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Marine reserves off Oregon coast win OK

By Brad Cain

The Associated Press

SALEM — A measure to establish Oregon's first two fishing-free marine reserves off the Oregon coast is on its way to Gov. Ted Kulongoski.

The measure to help restore dwindling fishing stocks won final approval Wednesday in the Oregon Senate after supporters called it a fair compromise backed by environmentalists, fishermen and coastal groups.

Oregon is the only state on the West Coast currently without any marine reserves, which are aimed at boosting ocean research and improving fish stocks.

"With this historic vote, Oregon is taking new action to preserve, monitor and research Oregon's vital ocean resources," said Susan Allen of the conservation group Our Ocean.

Under the bill, the first two reserves in Oregon will be small, primarily for research, and the measure contains funding to keep discussions going on the creation of four additional marine reserves.

Both the House and Senate voted overwhelmingly for the measures. It was very different from the bitter battles of 2002, when then-Gov. John Kitzhaber first proposed establishment of a network of marine conservation areas to offset damage from overfishing.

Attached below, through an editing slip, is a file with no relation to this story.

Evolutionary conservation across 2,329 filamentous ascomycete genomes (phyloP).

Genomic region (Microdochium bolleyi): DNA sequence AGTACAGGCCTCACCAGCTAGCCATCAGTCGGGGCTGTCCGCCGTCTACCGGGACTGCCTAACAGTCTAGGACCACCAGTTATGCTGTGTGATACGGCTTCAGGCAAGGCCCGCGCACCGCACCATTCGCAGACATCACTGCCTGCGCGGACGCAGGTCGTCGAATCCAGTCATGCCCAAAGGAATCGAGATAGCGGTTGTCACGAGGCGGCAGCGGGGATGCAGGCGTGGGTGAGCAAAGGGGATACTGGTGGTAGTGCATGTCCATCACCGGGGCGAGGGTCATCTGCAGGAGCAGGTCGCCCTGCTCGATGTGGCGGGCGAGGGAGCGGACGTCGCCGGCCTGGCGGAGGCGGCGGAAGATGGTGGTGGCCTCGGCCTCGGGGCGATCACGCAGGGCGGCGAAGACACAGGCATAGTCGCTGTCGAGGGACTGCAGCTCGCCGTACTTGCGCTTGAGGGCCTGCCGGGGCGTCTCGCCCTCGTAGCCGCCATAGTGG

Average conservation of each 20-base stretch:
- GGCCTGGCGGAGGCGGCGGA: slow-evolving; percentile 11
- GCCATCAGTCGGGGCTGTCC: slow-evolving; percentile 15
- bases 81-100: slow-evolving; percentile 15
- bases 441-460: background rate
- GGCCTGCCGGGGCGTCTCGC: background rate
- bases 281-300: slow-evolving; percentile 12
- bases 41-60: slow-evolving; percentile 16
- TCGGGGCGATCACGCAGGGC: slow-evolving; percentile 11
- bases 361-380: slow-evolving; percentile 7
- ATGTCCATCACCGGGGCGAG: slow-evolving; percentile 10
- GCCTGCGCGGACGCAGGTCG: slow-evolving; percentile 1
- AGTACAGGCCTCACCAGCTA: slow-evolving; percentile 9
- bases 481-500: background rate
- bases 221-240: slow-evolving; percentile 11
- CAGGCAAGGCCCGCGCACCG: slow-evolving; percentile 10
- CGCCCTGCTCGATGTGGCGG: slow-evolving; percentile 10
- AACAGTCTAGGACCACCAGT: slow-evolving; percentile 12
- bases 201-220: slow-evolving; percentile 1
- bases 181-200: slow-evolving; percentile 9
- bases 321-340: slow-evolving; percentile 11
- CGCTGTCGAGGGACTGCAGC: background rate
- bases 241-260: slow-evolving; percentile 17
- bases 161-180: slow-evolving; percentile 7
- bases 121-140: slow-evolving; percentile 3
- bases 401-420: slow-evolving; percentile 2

Oregon fishing groups and coastal communities largely resisted a broader system of reserves proposed earlier, but endorsed the two pilot reserves contained in House Bill 3013.

The measure creates one marine reserve, where no fishing or mining would be allowed, at Otter Rock off Depot Bay and another at Redfish Rocks off Port Orford.

Four areas still under discussion are at Cape Arago near Coos Bay, Cape Falcon near Manzanita, Cape Perpetua near Yachats, and Cascade Head near Lincoln City.

The bill taps $1 million from damages awarded over the New Carissa shipwreck to help implement the reserves program. The New Carissa ran aground in 1999 and broke apart, leaving about half of the wood chip freighter stuck in the sand on a beach near Coos Bay and the other half washed ashore near Waldport on the central coast.

"Now that's something — an environmental benefit coming from the New Carissa grounding," Sen. Betsy Johnson, a Scappoose Democrat and a leading backer of the bill, said after Wednesday's vote.